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Genetics Research International
Volume 2013, Article ID 852080, 12 pages
Review Article

Epigenetics in Friedreich's Ataxia: Challenges and Opportunities for Therapy

Division of Biosciences, School of Health Sciences and Social Care, Brunel University London, Uxbridge UB8 3PH, UK

Received 3 October 2012; Accepted 10 January 2013

Academic Editor: Rajith N. De Silva

Copyright © 2013 Chiranjeevi Sandi et al. This is an open access article distributed under the Creative Commons Attribution License, which permits unrestricted use, distribution, and reproduction in any medium, provided the original work is properly cited.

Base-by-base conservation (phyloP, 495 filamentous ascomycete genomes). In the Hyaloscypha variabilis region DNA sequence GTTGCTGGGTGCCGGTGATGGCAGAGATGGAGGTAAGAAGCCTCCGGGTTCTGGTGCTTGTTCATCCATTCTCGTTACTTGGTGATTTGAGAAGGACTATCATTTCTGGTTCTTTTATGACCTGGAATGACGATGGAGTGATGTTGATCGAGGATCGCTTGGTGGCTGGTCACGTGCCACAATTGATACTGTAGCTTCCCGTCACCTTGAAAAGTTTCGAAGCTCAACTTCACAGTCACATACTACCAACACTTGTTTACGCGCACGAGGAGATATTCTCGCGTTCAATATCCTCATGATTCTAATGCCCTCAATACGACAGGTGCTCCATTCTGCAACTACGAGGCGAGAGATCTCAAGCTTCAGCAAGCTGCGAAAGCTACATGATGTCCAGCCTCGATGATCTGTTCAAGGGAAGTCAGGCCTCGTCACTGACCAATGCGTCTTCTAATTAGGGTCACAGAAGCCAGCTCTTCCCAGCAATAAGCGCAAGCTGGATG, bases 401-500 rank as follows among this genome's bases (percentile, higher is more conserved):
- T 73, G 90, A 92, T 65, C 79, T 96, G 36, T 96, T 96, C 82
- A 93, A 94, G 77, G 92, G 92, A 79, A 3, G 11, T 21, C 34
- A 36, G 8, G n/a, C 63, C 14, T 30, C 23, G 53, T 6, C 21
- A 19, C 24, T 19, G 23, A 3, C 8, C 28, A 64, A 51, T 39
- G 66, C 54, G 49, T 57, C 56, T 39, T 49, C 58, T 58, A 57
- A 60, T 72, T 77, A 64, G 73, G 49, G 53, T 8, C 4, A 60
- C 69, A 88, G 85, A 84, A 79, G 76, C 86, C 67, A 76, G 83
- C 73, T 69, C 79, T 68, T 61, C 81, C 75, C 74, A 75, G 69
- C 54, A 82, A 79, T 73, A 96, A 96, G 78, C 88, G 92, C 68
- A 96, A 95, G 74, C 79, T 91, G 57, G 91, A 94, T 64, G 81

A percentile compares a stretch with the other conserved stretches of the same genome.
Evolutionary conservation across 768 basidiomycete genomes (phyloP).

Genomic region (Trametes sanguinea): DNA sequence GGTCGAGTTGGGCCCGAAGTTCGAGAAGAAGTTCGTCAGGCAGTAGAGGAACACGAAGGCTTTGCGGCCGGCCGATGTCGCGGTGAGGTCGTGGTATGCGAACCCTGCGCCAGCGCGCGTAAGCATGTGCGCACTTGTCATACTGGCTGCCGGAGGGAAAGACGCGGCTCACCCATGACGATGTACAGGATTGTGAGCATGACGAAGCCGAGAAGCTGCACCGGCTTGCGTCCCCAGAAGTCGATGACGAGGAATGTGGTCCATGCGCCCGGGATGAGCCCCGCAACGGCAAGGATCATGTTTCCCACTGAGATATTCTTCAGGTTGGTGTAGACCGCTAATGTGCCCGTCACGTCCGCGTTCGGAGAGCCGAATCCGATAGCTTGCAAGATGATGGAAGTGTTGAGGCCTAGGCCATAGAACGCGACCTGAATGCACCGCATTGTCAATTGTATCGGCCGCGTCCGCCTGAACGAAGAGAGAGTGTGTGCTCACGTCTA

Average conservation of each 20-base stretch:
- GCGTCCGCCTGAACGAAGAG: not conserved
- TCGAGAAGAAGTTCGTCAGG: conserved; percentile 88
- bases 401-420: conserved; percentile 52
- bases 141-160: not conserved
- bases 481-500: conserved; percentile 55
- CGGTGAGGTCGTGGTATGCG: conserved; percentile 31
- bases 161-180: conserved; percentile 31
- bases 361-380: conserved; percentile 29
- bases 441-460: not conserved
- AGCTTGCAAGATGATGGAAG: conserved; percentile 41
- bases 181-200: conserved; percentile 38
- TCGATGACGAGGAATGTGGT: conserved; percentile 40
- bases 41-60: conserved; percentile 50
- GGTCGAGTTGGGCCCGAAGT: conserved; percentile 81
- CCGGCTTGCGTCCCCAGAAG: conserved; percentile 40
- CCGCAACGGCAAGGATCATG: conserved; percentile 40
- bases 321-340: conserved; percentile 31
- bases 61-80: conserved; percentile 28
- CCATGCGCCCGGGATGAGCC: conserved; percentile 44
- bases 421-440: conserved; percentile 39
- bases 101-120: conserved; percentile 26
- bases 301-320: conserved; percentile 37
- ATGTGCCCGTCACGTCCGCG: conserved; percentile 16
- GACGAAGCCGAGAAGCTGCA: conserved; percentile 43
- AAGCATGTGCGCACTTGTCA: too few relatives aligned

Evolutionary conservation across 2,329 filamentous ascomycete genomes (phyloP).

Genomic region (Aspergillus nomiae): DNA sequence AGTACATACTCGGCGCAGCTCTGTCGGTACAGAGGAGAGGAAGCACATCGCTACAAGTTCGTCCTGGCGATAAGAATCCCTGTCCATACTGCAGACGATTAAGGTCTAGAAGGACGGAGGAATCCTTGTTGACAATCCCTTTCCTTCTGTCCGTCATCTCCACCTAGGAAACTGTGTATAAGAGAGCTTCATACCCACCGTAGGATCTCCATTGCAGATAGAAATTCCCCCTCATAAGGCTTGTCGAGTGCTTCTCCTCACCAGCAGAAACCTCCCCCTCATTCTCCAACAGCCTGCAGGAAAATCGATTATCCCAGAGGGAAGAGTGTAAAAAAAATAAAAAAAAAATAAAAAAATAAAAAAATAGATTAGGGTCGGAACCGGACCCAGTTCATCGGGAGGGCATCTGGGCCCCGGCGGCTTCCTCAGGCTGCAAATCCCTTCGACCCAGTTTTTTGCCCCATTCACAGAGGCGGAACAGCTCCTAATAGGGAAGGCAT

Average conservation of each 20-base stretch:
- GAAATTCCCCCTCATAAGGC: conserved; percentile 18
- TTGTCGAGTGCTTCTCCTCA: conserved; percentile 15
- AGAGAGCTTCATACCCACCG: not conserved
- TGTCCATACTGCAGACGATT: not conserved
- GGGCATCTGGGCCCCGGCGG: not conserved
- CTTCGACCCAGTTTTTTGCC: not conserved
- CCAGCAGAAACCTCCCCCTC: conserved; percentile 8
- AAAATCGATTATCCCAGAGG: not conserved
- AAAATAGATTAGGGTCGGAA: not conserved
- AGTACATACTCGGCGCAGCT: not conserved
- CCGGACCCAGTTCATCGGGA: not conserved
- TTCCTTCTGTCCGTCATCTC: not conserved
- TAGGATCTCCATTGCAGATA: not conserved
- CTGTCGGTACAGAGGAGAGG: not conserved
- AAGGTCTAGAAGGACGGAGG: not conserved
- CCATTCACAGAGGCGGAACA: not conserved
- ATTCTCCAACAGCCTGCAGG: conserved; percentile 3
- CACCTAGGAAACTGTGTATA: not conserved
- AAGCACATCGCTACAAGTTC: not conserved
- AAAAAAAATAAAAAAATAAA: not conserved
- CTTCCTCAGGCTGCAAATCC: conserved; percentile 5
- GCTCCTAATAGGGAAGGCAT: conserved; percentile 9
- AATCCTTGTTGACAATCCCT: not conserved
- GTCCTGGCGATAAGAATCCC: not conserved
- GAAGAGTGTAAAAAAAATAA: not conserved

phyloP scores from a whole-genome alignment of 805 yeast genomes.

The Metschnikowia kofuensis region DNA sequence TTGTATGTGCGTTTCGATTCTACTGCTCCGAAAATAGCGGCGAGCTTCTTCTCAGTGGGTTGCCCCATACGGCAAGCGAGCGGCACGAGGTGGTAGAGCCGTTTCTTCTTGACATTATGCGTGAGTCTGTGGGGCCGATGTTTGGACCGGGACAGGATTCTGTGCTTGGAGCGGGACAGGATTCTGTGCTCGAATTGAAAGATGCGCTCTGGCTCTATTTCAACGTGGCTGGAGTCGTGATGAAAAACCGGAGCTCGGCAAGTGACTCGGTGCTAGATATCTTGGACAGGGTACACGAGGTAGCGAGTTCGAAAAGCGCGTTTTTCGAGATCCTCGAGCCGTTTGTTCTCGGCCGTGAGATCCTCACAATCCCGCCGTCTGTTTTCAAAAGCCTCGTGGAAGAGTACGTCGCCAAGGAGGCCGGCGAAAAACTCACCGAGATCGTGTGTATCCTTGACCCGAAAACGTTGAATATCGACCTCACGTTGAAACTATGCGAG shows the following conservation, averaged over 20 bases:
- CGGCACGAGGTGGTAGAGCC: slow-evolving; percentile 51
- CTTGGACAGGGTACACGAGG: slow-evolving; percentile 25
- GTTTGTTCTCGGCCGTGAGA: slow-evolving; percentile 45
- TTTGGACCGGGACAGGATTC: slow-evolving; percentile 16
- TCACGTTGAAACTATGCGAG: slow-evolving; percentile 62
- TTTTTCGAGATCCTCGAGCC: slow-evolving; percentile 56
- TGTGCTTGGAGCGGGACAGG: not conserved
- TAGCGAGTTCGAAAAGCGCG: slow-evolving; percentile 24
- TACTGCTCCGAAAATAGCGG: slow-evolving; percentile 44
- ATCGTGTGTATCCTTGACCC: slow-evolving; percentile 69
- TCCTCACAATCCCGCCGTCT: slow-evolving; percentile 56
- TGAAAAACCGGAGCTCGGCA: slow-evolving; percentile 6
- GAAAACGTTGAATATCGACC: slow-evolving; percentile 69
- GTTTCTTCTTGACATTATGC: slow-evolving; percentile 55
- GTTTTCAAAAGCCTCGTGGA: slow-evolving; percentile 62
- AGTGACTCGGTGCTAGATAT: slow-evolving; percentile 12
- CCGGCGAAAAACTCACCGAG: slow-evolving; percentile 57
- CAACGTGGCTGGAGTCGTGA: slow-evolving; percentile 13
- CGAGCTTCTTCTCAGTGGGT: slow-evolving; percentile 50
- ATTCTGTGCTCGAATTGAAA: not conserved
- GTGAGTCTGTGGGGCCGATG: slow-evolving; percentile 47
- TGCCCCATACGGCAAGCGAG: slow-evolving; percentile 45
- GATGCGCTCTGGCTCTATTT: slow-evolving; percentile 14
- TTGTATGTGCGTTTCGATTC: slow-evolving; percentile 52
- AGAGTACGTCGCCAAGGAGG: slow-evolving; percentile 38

Friedreich's ataxia (FRDA) is an autosomal recessive neurodegenerative disorder caused by homozygous expansion of a GAA·TTC trinucleotide repeat within the first intron of the FXN gene, leading to reduced FXN transcription and decreased levels of frataxin protein. Recent advances in FRDA research have revealed the presence of several epigenetic modifications that are either directly or indirectly involved in this FXN gene silencing. Although epigenetic marks may be inherited from one generation to the next, modifications of DNA and histones can be reversed, indicating that they are suitable targets for epigenetic-based therapy. Unlike other trinucleotide repeat disorders, such as Huntington disease, the large expansions of GAA·TTC repeats in FRDA do not produce a change in the frataxin amino acid sequence, but they produce reduced levels of normal frataxin. Therefore, transcriptional reactivation of the FXN gene provides a good therapeutic option. The present paper will initially focus on the epigenetic changes seen in FRDA patients and their role in the silencing of FXN gene and will be concluded by considering the potential epigenetic therapies.